... will help us become more informed, responsive, innovative and learner-centred...
Unprecedented opportunity to achieve more open, accountable, responsive and efficient leadership...
Once information and learning resources are liberated as key organisational assets, possibilities — foreseeable and otherwise — are unlocked through the invention, creativity and hard work...
These statements are derived from Engage: Getting on with Government 2.0 - an Australian Government Taskforce report calling for public agencies and public servants to engage more using the tools and capabilities of the ‘collaborative web’ or Web 2.0.
This comes at a time when there are calls from within educational institutions in Tasmania to restrict and even block altogether access to Web 2 services such as Facebook.
As the Report states:
Government 2.0 requires leaders to engage with what is for many, an unfamiliar and challenging agenda. Are we up to it?
Though it involves new technology, Polytechnic 2.0 is really about a new approach... the existing culture of hierarchical control and direction must change sufficiently to encourage and reward engagement.
The Report has been released under a Creative Commons 2.5 Australia Licence allowing a new document Engage: Getting on with Polytechnic 2.0 to be derived from it - mostly by replacing the word 'Government' with 'Polytechnic' and focusing on learning and the learner.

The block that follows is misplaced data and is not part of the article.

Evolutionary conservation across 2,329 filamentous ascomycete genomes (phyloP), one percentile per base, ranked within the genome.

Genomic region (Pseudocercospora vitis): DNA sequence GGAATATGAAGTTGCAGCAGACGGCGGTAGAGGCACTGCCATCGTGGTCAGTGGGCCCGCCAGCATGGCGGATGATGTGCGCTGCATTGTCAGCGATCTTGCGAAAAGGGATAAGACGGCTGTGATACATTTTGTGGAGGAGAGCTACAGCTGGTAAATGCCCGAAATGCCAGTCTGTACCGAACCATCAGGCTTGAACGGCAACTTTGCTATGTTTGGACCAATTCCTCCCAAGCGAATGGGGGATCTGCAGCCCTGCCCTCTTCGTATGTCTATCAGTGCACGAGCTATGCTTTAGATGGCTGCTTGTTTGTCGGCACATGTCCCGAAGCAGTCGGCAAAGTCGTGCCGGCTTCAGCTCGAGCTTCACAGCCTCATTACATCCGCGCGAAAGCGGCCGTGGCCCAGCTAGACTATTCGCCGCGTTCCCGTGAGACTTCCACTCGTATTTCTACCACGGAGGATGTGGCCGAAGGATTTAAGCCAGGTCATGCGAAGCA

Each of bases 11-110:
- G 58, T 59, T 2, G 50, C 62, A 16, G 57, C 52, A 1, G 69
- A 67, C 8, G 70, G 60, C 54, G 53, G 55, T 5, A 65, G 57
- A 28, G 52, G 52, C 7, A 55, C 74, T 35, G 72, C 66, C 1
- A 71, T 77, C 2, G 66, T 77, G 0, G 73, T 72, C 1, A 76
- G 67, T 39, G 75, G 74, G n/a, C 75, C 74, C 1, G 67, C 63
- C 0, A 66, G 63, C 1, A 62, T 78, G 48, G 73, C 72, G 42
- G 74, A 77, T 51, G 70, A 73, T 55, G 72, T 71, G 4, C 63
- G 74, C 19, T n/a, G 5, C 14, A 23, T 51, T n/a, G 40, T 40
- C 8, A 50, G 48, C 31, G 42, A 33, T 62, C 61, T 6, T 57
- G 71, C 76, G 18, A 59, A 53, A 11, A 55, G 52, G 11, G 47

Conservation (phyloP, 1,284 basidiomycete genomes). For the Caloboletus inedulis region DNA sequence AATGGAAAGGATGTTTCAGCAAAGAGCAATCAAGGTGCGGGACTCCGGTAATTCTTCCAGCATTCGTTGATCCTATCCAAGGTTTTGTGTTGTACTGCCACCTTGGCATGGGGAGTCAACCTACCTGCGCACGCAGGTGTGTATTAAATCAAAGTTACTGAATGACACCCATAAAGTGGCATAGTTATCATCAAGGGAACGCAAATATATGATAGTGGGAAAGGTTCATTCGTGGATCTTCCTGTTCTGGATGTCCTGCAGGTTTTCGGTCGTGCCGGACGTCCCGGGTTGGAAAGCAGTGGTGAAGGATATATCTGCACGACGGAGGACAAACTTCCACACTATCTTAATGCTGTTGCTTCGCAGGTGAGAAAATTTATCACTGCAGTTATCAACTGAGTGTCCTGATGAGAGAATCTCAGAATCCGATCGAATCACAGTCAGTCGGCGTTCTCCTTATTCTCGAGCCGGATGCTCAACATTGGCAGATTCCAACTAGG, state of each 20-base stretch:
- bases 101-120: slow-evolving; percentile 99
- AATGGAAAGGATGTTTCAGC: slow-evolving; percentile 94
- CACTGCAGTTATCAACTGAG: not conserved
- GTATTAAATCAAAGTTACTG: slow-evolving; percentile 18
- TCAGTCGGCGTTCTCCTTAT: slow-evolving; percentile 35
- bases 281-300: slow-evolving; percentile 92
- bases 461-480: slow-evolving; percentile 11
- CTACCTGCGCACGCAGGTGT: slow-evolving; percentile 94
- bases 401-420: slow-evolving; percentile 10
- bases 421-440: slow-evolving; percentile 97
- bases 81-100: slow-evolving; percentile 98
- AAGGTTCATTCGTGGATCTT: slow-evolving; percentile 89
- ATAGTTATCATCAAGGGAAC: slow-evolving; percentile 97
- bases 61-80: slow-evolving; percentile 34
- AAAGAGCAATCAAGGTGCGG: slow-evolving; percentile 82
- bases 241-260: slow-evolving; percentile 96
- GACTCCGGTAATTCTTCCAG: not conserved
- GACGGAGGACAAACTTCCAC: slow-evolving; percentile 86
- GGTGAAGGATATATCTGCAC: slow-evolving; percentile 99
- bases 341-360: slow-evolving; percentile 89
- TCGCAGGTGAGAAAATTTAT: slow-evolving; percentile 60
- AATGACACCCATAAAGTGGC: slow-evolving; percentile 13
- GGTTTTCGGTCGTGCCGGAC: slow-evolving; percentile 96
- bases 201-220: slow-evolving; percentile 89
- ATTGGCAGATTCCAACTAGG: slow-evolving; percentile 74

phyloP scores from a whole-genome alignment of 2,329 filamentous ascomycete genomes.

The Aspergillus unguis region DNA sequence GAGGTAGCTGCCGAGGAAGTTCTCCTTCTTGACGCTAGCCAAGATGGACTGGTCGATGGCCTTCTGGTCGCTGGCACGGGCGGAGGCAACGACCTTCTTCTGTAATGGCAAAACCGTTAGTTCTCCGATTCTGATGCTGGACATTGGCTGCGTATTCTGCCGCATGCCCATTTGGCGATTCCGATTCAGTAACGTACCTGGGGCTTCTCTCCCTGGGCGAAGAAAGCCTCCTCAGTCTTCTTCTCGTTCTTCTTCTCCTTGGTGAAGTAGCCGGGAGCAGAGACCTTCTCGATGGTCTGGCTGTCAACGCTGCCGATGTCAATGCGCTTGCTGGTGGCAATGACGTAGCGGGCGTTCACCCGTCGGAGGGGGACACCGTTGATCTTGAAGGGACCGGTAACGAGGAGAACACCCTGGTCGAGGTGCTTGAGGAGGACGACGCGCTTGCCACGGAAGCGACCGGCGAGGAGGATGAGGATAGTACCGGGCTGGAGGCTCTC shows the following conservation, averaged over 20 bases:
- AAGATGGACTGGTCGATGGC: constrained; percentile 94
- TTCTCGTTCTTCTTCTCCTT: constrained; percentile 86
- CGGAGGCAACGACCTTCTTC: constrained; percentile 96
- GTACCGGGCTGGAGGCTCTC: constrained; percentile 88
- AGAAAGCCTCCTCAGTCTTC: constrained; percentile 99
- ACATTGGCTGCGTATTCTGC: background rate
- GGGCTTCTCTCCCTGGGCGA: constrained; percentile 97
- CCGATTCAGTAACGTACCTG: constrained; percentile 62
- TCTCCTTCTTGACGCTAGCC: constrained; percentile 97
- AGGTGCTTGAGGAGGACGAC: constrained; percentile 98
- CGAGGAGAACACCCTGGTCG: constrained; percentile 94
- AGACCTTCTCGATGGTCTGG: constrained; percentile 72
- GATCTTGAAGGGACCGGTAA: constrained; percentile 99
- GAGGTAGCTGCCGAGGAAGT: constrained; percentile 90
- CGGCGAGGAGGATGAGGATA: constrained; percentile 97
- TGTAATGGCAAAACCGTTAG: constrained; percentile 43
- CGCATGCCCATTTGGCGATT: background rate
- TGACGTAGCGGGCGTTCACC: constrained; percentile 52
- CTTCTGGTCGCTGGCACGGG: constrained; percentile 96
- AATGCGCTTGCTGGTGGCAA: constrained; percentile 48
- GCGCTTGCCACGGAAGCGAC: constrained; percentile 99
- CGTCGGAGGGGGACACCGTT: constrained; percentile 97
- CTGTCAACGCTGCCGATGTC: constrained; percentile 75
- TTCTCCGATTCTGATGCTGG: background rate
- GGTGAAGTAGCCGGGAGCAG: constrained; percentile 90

This derived version outlines a Polytechnic 2.0 agenda in terms of three pillars:
- Leadership, policy and governance to achieve necessary shifts in culture and practice.
- The application of Web 2.0 collaborative tools and practices to the institution as a learning organisation.
- Open access to leadership and management information and to open educational resources (OER).
Polytechnic 2.0 presents challenges to some well established organisational and educational practices and has the potential to change the relationship between our institution and its learning communities.
“Increasing globalization continues to affect the way we work,collaborate, and communicate. Information technologies are having a significant impact on how people work, play, gain information, and collaborate. Increasingly, those who use technology in ways that expand their global
connections are more likely to advance, while those who do not will find themselves on the sidelines. With the growing availability of tools to connect learners and scholars all over the world — online collaborative workspaces, social networking tools, mobiles, voice-over-IP, and more — teaching and scholarship are transcending traditional borders more and more all the time.”
For more see In Defence of Facebook.